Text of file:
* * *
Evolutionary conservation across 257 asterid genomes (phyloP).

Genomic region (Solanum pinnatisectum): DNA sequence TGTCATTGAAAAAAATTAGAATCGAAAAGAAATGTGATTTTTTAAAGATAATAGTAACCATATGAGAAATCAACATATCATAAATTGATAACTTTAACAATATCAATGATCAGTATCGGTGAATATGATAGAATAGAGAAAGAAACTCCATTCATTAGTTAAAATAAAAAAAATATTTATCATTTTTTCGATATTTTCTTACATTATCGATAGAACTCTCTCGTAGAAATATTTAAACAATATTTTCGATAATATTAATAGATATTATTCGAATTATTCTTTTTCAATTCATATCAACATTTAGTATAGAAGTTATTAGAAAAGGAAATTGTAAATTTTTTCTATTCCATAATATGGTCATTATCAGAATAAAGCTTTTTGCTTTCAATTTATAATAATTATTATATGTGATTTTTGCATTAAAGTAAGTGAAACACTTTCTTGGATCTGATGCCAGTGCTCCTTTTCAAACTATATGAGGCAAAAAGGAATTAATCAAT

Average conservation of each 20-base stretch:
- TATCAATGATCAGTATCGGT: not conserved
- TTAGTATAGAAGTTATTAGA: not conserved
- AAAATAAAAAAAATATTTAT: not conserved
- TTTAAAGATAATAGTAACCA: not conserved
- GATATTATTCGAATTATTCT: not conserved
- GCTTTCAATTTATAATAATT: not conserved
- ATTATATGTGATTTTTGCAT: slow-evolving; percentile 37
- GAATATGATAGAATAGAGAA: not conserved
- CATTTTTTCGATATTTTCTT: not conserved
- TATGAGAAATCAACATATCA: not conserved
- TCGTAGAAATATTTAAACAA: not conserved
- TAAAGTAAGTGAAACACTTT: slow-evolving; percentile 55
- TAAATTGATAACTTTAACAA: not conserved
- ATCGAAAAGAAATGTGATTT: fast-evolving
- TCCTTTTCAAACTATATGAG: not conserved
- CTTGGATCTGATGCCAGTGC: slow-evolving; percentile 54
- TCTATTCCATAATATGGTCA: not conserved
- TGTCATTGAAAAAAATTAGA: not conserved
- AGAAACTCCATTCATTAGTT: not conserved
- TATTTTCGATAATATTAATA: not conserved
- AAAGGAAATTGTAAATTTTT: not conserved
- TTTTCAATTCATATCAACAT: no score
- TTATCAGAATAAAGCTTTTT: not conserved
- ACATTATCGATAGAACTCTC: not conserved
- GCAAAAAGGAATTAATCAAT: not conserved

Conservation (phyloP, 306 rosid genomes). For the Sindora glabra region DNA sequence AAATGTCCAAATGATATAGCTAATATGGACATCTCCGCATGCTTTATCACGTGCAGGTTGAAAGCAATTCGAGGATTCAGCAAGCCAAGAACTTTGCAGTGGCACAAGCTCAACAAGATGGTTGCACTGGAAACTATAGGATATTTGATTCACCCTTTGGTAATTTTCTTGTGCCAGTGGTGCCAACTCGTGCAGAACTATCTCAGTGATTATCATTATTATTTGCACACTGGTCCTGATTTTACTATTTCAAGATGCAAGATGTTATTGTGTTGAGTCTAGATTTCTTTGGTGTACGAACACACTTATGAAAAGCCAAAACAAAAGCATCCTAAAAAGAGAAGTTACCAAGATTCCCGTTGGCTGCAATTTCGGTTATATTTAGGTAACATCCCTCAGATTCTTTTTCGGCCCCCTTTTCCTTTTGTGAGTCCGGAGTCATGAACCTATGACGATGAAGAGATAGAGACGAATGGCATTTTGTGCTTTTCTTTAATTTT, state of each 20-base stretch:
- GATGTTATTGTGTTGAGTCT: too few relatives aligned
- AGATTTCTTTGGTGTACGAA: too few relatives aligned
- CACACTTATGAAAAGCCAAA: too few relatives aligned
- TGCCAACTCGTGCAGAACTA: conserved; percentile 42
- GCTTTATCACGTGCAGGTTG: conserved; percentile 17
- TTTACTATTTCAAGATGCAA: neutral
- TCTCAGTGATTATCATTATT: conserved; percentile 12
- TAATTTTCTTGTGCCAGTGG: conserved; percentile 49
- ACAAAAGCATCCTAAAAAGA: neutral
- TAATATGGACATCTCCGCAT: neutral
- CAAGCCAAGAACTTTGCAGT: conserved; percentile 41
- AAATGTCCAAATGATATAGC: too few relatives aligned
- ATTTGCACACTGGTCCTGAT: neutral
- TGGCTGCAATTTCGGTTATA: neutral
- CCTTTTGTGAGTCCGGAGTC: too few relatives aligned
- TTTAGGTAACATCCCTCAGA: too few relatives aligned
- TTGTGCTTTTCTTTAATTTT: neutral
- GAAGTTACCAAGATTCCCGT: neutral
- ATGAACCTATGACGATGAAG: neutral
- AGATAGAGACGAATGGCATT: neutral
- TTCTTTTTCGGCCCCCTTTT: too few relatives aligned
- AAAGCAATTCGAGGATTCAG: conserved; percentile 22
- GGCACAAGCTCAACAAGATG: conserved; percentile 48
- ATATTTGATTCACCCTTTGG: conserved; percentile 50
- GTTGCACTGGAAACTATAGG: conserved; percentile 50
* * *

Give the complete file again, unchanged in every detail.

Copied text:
Evolutionary conservation across 257 asterid genomes (phyloP).

Genomic region (Solanum pinnatisectum): DNA sequence TGTCATTGAAAAAAATTAGAATCGAAAAGAAATGTGATTTTTTAAAGATAATAGTAACCATATGAGAAATCAACATATCATAAATTGATAACTTTAACAATATCAATGATCAGTATCGGTGAATATGATAGAATAGAGAAAGAAACTCCATTCATTAGTTAAAATAAAAAAAATATTTATCATTTTTTCGATATTTTCTTACATTATCGATAGAACTCTCTCGTAGAAATATTTAAACAATATTTTCGATAATATTAATAGATATTATTCGAATTATTCTTTTTCAATTCATATCAACATTTAGTATAGAAGTTATTAGAAAAGGAAATTGTAAATTTTTTCTATTCCATAATATGGTCATTATCAGAATAAAGCTTTTTGCTTTCAATTTATAATAATTATTATATGTGATTTTTGCATTAAAGTAAGTGAAACACTTTCTTGGATCTGATGCCAGTGCTCCTTTTCAAACTATATGAGGCAAAAAGGAATTAATCAAT

Average conservation of each 20-base stretch:
- TATCAATGATCAGTATCGGT: not conserved
- TTAGTATAGAAGTTATTAGA: not conserved
- AAAATAAAAAAAATATTTAT: not conserved
- TTTAAAGATAATAGTAACCA: not conserved
- GATATTATTCGAATTATTCT: not conserved
- GCTTTCAATTTATAATAATT: not conserved
- ATTATATGTGATTTTTGCAT: slow-evolving; percentile 37
- GAATATGATAGAATAGAGAA: not conserved
- CATTTTTTCGATATTTTCTT: not conserved
- TATGAGAAATCAACATATCA: not conserved
- TCGTAGAAATATTTAAACAA: not conserved
- TAAAGTAAGTGAAACACTTT: slow-evolving; percentile 55
- TAAATTGATAACTTTAACAA: not conserved
- ATCGAAAAGAAATGTGATTT: fast-evolving
- TCCTTTTCAAACTATATGAG: not conserved
- CTTGGATCTGATGCCAGTGC: slow-evolving; percentile 54
- TCTATTCCATAATATGGTCA: not conserved
- TGTCATTGAAAAAAATTAGA: not conserved
- AGAAACTCCATTCATTAGTT: not conserved
- TATTTTCGATAATATTAATA: not conserved
- AAAGGAAATTGTAAATTTTT: not conserved
- TTTTCAATTCATATCAACAT: no score
- TTATCAGAATAAAGCTTTTT: not conserved
- ACATTATCGATAGAACTCTC: not conserved
- GCAAAAAGGAATTAATCAAT: not conserved

Conservation (phyloP, 306 rosid genomes). For the Sindora glabra region DNA sequence AAATGTCCAAATGATATAGCTAATATGGACATCTCCGCATGCTTTATCACGTGCAGGTTGAAAGCAATTCGAGGATTCAGCAAGCCAAGAACTTTGCAGTGGCACAAGCTCAACAAGATGGTTGCACTGGAAACTATAGGATATTTGATTCACCCTTTGGTAATTTTCTTGTGCCAGTGGTGCCAACTCGTGCAGAACTATCTCAGTGATTATCATTATTATTTGCACACTGGTCCTGATTTTACTATTTCAAGATGCAAGATGTTATTGTGTTGAGTCTAGATTTCTTTGGTGTACGAACACACTTATGAAAAGCCAAAACAAAAGCATCCTAAAAAGAGAAGTTACCAAGATTCCCGTTGGCTGCAATTTCGGTTATATTTAGGTAACATCCCTCAGATTCTTTTTCGGCCCCCTTTTCCTTTTGTGAGTCCGGAGTCATGAACCTATGACGATGAAGAGATAGAGACGAATGGCATTTTGTGCTTTTCTTTAATTTT, state of each 20-base stretch:
- GATGTTATTGTGTTGAGTCT: too few relatives aligned
- AGATTTCTTTGGTGTACGAA: too few relatives aligned
- CACACTTATGAAAAGCCAAA: too few relatives aligned
- TGCCAACTCGTGCAGAACTA: conserved; percentile 42
- GCTTTATCACGTGCAGGTTG: conserved; percentile 17
- TTTACTATTTCAAGATGCAA: neutral
- TCTCAGTGATTATCATTATT: conserved; percentile 12
- TAATTTTCTTGTGCCAGTGG: conserved; percentile 49
- ACAAAAGCATCCTAAAAAGA: neutral
- TAATATGGACATCTCCGCAT: neutral
- CAAGCCAAGAACTTTGCAGT: conserved; percentile 41
- AAATGTCCAAATGATATAGC: too few relatives aligned
- ATTTGCACACTGGTCCTGAT: neutral
- TGGCTGCAATTTCGGTTATA: neutral
- CCTTTTGTGAGTCCGGAGTC: too few relatives aligned
- TTTAGGTAACATCCCTCAGA: too few relatives aligned
- TTGTGCTTTTCTTTAATTTT: neutral
- GAAGTTACCAAGATTCCCGT: neutral
- ATGAACCTATGACGATGAAG: neutral
- AGATAGAGACGAATGGCATT: neutral
- TTCTTTTTCGGCCCCCTTTT: too few relatives aligned
- AAAGCAATTCGAGGATTCAG: conserved; percentile 22
- GGCACAAGCTCAACAAGATG: conserved; percentile 48
- ATATTTGATTCACCCTTTGG: conserved; percentile 50
- GTTGCACTGGAAACTATAGG: conserved; percentile 50